German is a language that has grammatical cases. We use this cases to identify the grammatical function of a word. In other languages (like English) you have to analyze word order to identify grammatical functions.
This makes it possible, to rearrange parts of speech in German sentences much more free than in English without changing the meaning:
Der Jäger erschießt den Hirsch.
Den Hirsch erschießt der Jäger.
Both sentences are in English:
The hunter shoots the dear.
In German the article clearly identifies »der Jäger« as part of speech in nominative case, which makes it the subject, independent of its place in the sentence. Also »den Hirsch« can be clearly identified as part of speech in accusative case, which makes it an object.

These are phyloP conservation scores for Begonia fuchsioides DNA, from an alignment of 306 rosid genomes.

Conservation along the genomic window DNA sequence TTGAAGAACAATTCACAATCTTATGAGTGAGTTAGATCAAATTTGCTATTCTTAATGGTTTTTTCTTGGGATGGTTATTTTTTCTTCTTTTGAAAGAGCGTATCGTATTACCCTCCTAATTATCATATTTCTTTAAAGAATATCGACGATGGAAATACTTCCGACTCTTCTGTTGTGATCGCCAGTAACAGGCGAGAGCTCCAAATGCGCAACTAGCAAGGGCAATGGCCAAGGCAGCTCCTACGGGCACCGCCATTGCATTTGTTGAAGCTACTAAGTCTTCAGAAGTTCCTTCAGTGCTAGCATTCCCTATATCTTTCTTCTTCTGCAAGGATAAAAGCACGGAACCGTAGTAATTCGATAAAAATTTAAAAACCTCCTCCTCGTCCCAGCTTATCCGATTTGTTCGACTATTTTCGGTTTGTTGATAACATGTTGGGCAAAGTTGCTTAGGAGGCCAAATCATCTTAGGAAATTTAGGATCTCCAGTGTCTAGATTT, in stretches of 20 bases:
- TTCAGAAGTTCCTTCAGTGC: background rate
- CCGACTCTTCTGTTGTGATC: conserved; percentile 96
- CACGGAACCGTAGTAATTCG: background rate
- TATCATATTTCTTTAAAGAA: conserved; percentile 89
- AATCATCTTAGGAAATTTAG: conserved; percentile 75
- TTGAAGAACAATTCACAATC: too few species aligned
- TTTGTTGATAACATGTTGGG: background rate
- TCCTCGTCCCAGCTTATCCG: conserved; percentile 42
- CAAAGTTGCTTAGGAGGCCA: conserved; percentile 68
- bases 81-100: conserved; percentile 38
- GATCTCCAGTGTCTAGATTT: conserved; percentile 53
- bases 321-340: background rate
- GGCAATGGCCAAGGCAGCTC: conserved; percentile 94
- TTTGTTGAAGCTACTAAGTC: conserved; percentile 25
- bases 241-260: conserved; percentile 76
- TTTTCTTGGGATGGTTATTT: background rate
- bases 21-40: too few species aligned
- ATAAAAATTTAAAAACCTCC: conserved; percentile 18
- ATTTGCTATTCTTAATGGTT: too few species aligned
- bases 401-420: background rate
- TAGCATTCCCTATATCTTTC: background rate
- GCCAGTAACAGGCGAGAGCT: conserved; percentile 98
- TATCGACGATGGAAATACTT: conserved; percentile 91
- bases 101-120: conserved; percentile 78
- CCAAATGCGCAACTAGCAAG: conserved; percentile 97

In English, you can not let the hunter and the dear swap places without changing the meaning.
And this all is true also for your example:
Ich brauche das.
Das brauche ich.
Mean both the same, because »ich« clearly is in nominative case, i.e. the subject. The case of »das« might be interpreted ambiguous, but since »ich« is clear, the meaning of the whole sentence is clear. It is:
I need this.
This freedom, that you have in German can be used to set a focus on that part of speech that you want to be highlighted. Simply move it to position 1:
Who needs this? I need this.
Wer braucht das? Ich brauche das.
What is needed? I need this.
Was wird gebraucht? Das brauche ich.